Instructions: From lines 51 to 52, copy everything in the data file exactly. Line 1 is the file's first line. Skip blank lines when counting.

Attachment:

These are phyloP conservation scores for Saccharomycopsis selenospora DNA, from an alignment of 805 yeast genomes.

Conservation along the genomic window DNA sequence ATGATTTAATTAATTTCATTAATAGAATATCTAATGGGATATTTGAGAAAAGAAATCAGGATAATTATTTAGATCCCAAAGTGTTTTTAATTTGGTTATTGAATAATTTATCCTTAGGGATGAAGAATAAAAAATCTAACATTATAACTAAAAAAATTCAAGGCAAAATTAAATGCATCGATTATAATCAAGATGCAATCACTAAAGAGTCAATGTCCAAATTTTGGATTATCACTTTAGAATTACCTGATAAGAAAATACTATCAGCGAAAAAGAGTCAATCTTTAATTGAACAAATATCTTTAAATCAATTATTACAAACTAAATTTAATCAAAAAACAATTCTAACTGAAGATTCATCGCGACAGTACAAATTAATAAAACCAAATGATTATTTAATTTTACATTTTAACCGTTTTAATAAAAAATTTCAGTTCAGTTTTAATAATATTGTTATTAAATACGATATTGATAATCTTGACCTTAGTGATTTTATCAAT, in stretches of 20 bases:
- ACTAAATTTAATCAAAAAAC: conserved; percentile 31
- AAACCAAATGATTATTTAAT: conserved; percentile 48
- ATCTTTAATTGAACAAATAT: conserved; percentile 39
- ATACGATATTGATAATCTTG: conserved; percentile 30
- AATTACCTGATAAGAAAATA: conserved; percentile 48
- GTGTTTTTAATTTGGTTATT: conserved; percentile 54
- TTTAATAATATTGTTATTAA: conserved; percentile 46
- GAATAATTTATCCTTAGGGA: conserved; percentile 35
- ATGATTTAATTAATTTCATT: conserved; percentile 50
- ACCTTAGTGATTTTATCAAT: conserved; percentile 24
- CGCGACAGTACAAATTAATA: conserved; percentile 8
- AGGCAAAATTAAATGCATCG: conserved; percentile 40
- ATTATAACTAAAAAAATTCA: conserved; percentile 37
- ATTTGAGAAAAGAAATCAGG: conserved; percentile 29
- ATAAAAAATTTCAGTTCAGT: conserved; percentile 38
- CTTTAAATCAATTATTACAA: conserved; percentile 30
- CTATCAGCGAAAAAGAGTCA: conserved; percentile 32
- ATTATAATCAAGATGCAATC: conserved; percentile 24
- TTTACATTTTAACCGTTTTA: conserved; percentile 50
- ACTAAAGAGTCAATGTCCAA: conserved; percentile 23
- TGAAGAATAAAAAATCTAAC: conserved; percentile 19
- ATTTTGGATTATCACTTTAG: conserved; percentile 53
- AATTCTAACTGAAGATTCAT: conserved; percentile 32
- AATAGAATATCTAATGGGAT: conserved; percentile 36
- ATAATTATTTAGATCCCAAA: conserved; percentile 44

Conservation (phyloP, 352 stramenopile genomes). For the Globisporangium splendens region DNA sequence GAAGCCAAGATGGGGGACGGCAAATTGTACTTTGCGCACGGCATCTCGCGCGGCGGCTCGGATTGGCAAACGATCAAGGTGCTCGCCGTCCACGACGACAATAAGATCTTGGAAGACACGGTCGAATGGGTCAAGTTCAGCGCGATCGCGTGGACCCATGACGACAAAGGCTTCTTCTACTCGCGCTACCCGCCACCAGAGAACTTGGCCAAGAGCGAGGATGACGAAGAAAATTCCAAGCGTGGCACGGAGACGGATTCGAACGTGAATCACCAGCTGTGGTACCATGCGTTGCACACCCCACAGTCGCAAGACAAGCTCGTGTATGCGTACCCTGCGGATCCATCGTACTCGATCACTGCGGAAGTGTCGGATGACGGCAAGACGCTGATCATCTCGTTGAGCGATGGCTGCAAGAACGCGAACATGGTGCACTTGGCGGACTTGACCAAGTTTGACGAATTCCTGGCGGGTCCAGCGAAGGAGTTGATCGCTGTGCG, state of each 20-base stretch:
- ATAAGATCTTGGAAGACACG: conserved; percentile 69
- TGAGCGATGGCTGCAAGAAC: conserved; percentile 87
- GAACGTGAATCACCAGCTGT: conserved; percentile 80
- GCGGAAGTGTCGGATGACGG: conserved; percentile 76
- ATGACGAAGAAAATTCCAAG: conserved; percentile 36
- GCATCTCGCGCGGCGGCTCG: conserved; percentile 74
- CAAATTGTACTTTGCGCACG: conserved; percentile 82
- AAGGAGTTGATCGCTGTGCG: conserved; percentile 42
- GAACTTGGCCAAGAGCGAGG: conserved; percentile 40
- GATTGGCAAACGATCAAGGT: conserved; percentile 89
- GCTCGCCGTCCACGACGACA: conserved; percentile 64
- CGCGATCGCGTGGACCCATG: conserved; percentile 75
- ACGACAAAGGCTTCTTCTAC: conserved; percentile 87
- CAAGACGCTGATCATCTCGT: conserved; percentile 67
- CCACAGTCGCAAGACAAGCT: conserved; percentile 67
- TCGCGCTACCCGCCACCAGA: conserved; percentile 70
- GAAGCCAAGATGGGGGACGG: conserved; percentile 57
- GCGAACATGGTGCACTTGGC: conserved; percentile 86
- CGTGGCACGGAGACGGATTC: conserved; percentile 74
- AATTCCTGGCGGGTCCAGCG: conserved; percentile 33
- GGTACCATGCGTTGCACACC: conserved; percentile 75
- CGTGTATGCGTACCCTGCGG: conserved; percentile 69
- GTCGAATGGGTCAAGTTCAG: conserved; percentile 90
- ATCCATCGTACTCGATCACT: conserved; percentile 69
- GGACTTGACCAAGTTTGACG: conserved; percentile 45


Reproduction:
- GTCGAATGGGTCAAGTTCAG: conserved; percentile 90
- ATCCATCGTACTCGATCACT: conserved; percentile 69